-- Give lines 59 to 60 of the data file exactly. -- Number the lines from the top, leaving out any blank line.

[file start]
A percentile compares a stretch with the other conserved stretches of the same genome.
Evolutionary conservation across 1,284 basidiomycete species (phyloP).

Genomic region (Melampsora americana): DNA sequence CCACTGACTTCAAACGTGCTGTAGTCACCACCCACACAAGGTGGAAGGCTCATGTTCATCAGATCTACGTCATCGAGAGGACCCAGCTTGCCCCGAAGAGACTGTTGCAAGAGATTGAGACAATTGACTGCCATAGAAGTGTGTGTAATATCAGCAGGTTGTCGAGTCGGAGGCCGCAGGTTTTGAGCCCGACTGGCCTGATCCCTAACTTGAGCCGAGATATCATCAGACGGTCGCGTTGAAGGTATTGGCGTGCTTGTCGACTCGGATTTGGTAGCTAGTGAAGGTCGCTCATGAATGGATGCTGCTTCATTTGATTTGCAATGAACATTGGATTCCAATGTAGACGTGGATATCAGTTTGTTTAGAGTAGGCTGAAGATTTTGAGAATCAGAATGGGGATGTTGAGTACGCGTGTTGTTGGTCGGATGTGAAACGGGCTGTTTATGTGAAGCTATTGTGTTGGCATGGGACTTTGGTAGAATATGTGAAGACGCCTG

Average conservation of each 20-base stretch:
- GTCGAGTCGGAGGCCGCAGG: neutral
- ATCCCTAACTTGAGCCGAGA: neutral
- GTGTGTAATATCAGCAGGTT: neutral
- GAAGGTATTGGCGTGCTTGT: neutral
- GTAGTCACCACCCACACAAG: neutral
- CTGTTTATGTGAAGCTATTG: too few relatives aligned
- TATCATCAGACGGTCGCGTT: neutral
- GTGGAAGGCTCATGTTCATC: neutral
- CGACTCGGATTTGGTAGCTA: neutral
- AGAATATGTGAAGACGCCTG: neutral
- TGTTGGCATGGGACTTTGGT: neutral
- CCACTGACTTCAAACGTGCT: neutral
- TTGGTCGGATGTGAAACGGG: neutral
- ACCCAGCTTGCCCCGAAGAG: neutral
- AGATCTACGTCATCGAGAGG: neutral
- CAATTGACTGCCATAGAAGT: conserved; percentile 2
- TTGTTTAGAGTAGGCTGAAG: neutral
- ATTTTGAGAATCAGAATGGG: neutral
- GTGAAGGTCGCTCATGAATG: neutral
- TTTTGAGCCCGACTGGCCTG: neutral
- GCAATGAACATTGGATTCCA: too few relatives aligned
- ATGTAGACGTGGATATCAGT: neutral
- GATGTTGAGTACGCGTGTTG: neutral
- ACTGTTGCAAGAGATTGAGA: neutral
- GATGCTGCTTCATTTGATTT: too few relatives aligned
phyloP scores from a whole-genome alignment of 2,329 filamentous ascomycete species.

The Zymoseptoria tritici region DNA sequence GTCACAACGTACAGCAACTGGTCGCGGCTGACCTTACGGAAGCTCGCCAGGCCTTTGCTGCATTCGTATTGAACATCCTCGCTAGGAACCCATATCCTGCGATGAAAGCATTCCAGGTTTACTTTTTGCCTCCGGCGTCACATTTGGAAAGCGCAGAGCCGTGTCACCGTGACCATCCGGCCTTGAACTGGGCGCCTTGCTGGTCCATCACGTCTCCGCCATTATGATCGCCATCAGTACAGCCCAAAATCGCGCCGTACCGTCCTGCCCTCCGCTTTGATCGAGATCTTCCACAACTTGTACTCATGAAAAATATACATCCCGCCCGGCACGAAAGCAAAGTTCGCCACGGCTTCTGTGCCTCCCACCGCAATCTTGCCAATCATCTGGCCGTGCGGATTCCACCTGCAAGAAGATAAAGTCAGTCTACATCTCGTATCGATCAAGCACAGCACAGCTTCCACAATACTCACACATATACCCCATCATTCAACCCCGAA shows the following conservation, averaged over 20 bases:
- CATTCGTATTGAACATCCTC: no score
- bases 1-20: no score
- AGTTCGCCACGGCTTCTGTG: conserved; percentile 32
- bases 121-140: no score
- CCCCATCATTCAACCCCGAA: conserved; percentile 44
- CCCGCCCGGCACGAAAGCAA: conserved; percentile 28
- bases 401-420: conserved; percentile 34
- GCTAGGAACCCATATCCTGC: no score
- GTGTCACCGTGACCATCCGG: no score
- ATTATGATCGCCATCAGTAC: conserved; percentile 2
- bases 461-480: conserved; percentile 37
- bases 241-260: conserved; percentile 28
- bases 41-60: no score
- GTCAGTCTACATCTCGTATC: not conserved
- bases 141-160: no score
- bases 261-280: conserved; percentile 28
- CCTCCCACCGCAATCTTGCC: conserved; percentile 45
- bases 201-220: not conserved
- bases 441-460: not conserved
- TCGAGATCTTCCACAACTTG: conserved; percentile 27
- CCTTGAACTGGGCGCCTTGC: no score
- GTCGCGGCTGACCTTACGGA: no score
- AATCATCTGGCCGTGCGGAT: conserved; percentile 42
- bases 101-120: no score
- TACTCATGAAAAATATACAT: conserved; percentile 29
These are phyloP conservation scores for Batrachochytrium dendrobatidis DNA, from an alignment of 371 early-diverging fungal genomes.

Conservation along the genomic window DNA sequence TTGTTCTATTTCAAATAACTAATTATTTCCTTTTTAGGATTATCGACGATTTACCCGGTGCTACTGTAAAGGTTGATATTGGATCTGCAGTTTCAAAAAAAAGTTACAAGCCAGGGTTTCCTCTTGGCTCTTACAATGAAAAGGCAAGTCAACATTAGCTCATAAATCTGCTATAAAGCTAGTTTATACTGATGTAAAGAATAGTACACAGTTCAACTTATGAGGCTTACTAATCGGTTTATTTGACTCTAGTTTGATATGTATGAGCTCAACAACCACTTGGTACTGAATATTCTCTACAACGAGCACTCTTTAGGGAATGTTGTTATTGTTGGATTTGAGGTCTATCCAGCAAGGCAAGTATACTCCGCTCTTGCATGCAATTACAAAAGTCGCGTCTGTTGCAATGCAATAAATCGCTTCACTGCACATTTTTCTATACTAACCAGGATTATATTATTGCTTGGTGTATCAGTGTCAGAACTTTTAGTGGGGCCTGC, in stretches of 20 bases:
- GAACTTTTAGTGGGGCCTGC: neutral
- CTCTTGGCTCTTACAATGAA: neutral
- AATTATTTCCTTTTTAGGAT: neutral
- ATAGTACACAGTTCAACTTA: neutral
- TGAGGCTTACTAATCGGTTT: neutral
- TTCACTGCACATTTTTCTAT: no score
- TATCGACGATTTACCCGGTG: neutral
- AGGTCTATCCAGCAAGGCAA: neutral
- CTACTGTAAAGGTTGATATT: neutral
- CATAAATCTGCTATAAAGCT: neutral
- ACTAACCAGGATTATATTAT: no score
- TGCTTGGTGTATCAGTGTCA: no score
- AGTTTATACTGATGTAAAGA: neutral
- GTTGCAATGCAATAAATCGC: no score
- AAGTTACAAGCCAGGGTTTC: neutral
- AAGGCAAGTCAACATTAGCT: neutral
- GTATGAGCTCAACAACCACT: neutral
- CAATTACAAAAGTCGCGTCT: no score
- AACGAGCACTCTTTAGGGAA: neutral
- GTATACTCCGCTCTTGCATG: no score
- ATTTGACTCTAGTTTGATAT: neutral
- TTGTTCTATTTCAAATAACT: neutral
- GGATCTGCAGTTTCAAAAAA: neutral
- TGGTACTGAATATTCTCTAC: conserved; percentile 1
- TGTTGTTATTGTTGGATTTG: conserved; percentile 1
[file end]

- GAACTTTTAGTGGGGCCTGC: neutral
- CTCTTGGCTCTTACAATGAA: neutral